Just minutes after the Supreme Court publicly decided to strike down a Texas law that posed one of the staunchest obstacles to women's right to safe and legal abortion, the presumptive Democratic presidential nominee tweeted her emphatic support. Hillary Clinton responded to the SCOTUS abortion ruling by praising it as "a victory for women in Texas and across America," but emphasized that protecting women's heath is still a task the next president (cough, cough) will have to confront.
On Monday, the court voted 5-3 that Texas' H.B. 2, which required abortion providers to have admitting privileges at a hospital within a 30-mile radius of their clinics, and for those clinics to adhere to strict regulations that would essentially make them surgical centers, was unconstitutional.
While supporters of the 2013 measure claimed that it was essential to protect women's health, pro-choicers — and healthcare providers — maintained that the unnecessary and expensive mandates aimed only to shut down clinics and made abortions less accessible. Since the law passed, only 19 of the state's more than 40 clinics remained open, and, according to The Guardian, only nine of those would have survived had SCOTUS voted the other way.
Clinton's reaction to the much-anticipated decision reflects the belief that legalized abortion only benefits women if they can access it in practice:
The tweets are even signed "-H," indicating that Clinton wrote them herself. And she has good reason to personally weigh in on what many consider the most important Supreme Court ruling on abortion since 1992. That's when when Planned Parenthood v. Casey determined that state abortion laws could not place an "undue burden" on a woman's right to access an abortion.
The majority of the justices agreed that the provisions in Texas demonstrated a violation of this standard. In his majority opinion, Justice Stephen G. Breyer wrote:
There was no significant health-related problem that the new law helped to cure. We agree with the District Court that the surgical-center requirement, like the admitting-privileges requirement, provides few, if any, health benefits for women, poses a substantial obstacle to women seeking abortions, and constitutes an 'undue burden' on their constitutional right to do so.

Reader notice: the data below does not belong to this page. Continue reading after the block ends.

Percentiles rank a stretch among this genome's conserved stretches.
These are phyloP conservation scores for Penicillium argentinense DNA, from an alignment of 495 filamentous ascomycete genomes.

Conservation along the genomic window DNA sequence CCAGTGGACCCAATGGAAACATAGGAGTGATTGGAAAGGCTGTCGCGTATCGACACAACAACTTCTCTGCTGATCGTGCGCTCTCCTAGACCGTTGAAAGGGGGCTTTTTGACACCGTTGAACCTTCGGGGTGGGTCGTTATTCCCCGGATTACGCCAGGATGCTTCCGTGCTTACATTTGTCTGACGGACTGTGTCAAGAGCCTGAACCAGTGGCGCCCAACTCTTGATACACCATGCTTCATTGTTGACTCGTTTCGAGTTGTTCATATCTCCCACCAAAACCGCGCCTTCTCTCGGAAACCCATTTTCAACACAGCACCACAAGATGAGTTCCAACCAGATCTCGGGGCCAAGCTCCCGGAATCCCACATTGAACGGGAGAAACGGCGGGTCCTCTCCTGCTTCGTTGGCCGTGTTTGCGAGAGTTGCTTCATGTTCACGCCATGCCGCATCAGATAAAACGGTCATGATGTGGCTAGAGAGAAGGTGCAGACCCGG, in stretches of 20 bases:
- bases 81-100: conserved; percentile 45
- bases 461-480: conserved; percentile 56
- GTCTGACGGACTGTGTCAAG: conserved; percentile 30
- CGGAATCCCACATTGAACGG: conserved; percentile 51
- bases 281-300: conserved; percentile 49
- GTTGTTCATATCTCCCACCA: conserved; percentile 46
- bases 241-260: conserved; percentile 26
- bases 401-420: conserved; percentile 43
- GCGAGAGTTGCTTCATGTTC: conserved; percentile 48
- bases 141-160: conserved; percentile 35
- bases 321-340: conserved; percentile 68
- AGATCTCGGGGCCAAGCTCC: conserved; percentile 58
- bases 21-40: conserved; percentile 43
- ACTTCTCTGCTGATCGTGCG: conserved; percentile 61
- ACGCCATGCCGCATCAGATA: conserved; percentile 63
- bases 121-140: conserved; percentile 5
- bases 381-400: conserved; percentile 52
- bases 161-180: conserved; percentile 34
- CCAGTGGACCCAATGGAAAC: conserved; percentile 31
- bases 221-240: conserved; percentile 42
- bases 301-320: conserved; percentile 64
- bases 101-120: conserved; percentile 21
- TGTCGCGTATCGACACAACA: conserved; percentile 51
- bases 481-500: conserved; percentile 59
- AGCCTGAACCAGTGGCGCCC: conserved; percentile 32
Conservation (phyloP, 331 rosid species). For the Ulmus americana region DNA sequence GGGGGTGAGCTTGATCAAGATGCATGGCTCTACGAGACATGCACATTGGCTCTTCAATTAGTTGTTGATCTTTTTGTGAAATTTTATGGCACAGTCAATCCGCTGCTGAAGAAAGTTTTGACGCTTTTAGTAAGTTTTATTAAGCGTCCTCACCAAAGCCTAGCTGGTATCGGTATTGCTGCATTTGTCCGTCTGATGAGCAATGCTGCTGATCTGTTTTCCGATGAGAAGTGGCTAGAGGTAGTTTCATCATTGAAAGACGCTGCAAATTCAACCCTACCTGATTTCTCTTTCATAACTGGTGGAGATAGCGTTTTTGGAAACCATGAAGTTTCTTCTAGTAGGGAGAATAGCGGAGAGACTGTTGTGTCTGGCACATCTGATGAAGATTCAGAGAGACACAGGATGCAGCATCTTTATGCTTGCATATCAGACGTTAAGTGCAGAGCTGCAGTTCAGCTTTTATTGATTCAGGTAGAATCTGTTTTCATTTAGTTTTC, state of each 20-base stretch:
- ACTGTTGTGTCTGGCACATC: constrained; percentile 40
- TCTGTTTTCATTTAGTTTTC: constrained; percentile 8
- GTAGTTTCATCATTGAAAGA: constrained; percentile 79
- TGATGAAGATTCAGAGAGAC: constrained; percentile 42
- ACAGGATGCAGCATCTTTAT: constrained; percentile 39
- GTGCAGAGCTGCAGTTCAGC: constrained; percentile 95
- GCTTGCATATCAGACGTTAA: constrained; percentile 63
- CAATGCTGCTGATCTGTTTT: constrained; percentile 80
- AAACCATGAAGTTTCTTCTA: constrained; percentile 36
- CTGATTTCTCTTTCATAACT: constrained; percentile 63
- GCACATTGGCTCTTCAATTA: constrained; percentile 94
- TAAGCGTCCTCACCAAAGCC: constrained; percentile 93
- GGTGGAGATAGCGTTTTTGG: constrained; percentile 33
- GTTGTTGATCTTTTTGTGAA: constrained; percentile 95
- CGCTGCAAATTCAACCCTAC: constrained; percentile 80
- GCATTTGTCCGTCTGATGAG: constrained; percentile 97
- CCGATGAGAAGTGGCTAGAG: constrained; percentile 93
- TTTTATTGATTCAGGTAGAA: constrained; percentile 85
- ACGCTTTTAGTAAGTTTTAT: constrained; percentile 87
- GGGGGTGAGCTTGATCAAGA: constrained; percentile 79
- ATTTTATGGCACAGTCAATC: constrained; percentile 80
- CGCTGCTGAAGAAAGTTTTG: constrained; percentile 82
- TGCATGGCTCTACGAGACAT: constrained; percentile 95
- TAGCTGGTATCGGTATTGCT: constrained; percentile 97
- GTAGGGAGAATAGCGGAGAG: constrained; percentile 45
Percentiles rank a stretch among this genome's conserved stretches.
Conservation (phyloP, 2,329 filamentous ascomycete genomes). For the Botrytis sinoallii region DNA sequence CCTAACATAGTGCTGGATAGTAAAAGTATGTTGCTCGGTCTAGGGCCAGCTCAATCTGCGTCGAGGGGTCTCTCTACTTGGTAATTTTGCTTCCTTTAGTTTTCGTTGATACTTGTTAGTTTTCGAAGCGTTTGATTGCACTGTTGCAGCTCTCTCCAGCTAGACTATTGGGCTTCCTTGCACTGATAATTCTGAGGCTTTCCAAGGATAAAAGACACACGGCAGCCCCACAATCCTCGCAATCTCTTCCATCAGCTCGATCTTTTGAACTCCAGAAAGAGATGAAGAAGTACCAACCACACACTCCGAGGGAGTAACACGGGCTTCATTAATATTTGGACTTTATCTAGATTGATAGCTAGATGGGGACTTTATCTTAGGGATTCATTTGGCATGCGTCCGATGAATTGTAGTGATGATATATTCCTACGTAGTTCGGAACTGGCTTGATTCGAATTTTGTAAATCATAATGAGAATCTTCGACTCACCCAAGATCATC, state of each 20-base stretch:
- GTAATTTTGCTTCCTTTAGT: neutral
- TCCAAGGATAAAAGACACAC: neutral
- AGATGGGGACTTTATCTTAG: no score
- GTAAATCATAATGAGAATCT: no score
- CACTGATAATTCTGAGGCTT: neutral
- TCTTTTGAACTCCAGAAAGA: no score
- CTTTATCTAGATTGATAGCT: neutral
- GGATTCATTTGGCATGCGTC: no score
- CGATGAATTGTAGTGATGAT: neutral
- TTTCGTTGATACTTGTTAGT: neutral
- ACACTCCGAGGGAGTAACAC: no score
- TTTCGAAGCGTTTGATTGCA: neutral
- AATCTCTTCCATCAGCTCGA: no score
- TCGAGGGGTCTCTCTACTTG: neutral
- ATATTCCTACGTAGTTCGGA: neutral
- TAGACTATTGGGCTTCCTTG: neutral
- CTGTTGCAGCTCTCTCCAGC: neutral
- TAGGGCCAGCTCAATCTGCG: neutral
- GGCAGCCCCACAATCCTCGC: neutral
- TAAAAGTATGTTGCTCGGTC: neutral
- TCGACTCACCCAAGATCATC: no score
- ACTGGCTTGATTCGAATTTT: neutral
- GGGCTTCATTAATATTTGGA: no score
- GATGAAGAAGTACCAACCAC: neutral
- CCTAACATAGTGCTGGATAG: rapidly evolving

He also wrote that it posed an unnecessary obstacle, according to The New York Times:
We conclude that neither of these provisions offers medical benefits sufficient to justify the burdens upon access that each imposes. Each places a substantial obstacle in the path of women seeking a previability abortion, each constitutes an undue burden on abortion access, and each violates the Federal Constitution.
In her remarks after the ruling, Clinton also criticized opponent Donald Trump's previous remarks that women who have abortions should be punished, according to USA Today. As of press time, Trump has not commented on the court's ruling.
"Meanwhile, Donald Trump has said women should be punished for having abortions," she said. "He also pledged to defund Planned Parenthood and appoint Supreme Court justices who would overturn Roe v. Wade."
Some Republicans, though, are expressing opposing opinions. Texas Sen. John Cornyn said the ruling "sets a dangerous precedent," maintaining that that restrictions and requirements of H.B. 2 were in the "best interests of our citizens," USA Today reported.
As Clinton continues on her quest for the presidency, she'll keep letting the American people know what she believes is in their best interests. On the issue of women's access to legal and safe medical abortion, she's been a vocal ally throughout this election season. She's billing it as a win, one she hopes to expand on and protect if she makes it into the White House.